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Very special fruits in India

The fruit offer in India is varied, regional and above all seasonal.

Indian fruit stalls are filled with numerous different varieties and often there are fruit sellers who specialize only in one very special fruit variety.

So if you travel to India, you don’t have to worry about your vitamin intake. But an important rule remains in place and that is: Peel it or leave it! This rule should be a top priority, especially for newly arrived Indian travellers. But if you stick to it, you can enjoy!

Mango (Aam)– The Indian fruit par excellence and even when I speak of “the mango”, I make a mistake. Because there is not only the ONE MANGO, but hundreds of different varieties. Small, large, green, yellow, red, sour, sweet, ripe and raw.

Mango season is from April to July and depending on the time, a different variety is ready for harvesting.

Banana (Kela)– Bananas are everywhere and all year round available in India. In many places, this are medium-sized yellow bananas, which, unlike in Germany, has riped on the tree.

But if you travel to the southern states, such as Kerala or Tamil Nadu, you can hardly believe what you see. Here, the most diverse types of bananas  hang in bulks on thick ribbons from the fruit shops. From small baby bananas, thick red meaty bananas, to plantains, to savoury bananas (out of which one can make banana chips) – kerala has them all.

Pineapple (Ananas)– Pineapple is called Ananas in Hindi and grows in plantations in southern India all year round. So you can  get fresh pineapples on the way during your Kerala trip! Let the shop keeper cut it right away.

Custard Apple (Sita Fall)– “Fall” means “fruit” in Hindi and Sita is an Indian goddess. Apparently Sita likes this funny fruit, which consists of several segments and has many seeds covered by the flesh of the fruit. From the outside, the fruit resembles a greenish dinosaur skin. You just have to try them. Season is from October to February.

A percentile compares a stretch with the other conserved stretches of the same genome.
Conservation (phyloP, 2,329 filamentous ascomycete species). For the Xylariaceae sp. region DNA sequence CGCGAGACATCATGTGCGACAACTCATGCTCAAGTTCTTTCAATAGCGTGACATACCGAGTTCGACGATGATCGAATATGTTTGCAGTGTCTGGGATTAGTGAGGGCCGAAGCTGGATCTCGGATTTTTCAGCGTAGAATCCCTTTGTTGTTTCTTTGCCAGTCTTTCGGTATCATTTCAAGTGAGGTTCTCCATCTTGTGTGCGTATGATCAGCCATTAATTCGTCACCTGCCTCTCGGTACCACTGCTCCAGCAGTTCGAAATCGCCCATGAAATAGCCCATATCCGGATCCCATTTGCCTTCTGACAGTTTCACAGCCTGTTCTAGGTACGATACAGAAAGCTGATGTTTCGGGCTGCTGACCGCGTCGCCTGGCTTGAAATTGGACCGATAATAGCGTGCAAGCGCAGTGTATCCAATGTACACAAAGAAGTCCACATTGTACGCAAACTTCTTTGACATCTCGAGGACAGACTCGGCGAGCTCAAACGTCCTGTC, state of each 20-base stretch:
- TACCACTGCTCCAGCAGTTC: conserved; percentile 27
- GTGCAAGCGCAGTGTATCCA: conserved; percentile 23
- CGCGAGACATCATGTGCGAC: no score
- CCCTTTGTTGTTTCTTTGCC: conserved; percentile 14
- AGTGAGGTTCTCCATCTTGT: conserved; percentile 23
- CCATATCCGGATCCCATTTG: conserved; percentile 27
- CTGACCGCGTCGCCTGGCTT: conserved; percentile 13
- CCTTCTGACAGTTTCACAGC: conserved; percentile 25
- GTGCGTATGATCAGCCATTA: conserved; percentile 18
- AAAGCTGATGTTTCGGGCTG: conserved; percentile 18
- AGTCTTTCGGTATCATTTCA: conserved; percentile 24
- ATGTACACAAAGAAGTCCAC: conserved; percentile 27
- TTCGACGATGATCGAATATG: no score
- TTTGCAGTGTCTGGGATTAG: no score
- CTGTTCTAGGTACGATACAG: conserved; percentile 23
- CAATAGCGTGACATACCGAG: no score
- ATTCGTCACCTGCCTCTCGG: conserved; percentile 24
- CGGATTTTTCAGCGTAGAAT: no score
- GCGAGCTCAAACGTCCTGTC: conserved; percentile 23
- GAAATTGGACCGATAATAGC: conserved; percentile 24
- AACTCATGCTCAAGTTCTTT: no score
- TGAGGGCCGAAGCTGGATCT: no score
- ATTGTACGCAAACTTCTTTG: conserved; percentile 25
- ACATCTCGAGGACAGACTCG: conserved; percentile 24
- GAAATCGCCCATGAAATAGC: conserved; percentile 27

Guava (Amruth)– The yellowish-green ball-round fruits have a pleasant sweet-sour taste and can be eaten like apples. Inside, they are either yellow or red and have many edible seeds. Season is September to November.

Sapodilla fruit (Chiku)– When I first came into contact with Chikus in India, I cooked the fruits completely with the skinn, assuming they were small new potatoes. When I cooked them for hours and they just didn’t soften, my Indian hostess finally explained to me that the small round fruits with brown skinn was an Indian fruit.

When the chikus are ripe, they are also softer with a stone in the middle and very sweet. Indians love the fruit in milkshakes- and me too!

Lychee (Lychi)– What a joy it was, when I noticed that lychees are growing on trees in India! You don’t buy them individually but in batches in kilos! The season is only short from May to June and you should try them.

Sharon Fruit (Japani Fall)– This is one of my favorite fruits, that is found during the late autumn season, especially in northern India and the Himalayan region! There are two variations, a smaller one that is edible even when unripe, and a larger fruit that must be fully ripe, otherwise it is astringent and leaves a funny feel on your toungue.

Melons (Karbuch), Grapes (Angur), oranges (Santra), papaya (Papita), pomegranate (Anar)– All these subtropical fruits are of course also available in India, but again strongly seasonal! During the monsoon season from July to August, the offer is rather meager, but during the rest of the year there should be a good fruit offer.

Strawberries, plums, cherries, apricots, pears, peaches, apples– you can’t believe it, but our supposedly native fruits are available in the Himalayan region of Himachal Pradesh state as well! Here there are mainly apple orchards, where the apples are sent for sale all over India. But there are also numerous apricot trees, because the valuable apricot oil, whichg is still extracted by hand, is sold as well.